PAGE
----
If you are unsure of which to get then buy a really small version of the stone and try it out. DMT for example sells little key chain versions of their stones. You can use these little stone on a small portion of one of your blade and see how it sharpens. The little keychain DMT for example is less than $8.00 at Discount knives. The upside of this is that you now have a little portable sharpener for quick touchups in the field.

I use a 600 grit DMT to sharpen all the knives you mention including Benchmades HSS. If I want a little better polish I go to 1200 grit DMT (after I have sharped it on the 600). And if the knife is really blunt I start on the x-coarse dmt (220?).

By the way, if you are in a store that sells sharpening equipment, odds are that they will have a display version that you can use. Ask about it if you don't see it.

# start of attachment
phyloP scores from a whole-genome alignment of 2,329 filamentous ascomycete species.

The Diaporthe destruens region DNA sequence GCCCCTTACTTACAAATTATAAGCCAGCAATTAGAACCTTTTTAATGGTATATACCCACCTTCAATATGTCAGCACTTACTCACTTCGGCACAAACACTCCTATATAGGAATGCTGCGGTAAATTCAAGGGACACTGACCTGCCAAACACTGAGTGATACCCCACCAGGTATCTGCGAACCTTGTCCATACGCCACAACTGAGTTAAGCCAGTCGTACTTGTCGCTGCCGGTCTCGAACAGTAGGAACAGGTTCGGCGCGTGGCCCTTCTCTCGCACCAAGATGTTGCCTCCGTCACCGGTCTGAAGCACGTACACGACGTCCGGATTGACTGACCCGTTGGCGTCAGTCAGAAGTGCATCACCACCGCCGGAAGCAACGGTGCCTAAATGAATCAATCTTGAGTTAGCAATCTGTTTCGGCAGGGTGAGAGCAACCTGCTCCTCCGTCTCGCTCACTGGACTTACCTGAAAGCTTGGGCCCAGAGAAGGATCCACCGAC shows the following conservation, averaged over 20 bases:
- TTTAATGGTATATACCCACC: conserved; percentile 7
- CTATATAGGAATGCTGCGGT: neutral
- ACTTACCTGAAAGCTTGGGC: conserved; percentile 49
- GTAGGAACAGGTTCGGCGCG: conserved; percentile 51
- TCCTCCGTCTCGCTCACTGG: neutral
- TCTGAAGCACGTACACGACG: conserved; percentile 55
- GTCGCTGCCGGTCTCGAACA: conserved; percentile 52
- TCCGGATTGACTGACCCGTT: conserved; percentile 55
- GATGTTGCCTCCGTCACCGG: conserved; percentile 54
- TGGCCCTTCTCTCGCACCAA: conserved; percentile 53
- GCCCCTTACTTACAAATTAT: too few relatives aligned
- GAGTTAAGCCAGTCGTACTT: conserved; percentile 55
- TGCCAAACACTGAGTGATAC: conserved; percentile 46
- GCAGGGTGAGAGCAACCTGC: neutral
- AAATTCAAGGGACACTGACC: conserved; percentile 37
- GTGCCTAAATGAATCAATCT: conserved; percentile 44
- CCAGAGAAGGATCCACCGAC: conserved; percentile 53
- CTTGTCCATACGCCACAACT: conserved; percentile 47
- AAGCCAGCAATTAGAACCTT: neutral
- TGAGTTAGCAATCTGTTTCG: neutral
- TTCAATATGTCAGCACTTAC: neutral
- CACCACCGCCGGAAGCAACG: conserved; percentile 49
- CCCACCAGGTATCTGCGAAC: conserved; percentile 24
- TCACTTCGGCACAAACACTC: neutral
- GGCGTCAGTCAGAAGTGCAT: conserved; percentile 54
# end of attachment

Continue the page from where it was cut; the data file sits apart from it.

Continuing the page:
-Cliff
 
Speaking of steels...
Someone earlier here (or perhaps it was in rec.knives) mentioned how difficult it is to find these anymore, but that Klein tools still sells one. I can confirm how hard it is to get one around here, anyway :) But I did manage to find the Klein at a specialty electrical outlet. This is basically a textured flat bar (which can also be used as a chisel and pry bar, btw) in a nice leather sheath (attached to the bar). But EXPENSIVE.
 
Many thanks, friend!

Yes, I do know how will be hard to resharpen a blunt blade with a grit 1200, but I have some other coarse stuff. The problem is to give a quite-razor edge to knives that worth it.

So, you think better a DMT or a Japanes Whetstone? I do have a Puma stone and some other stuff from, say, grit 200 to grit 600. But I am not satisfied by them.

And about the price, please note these strange rules of the country where I live: I saw a DMT at about $40 USD, but I have to add about 10-15 bucks to receive it now, not between two months, $ 12 USD more in taxes and another $ 12 in Customs Fees. Do you guess where I live?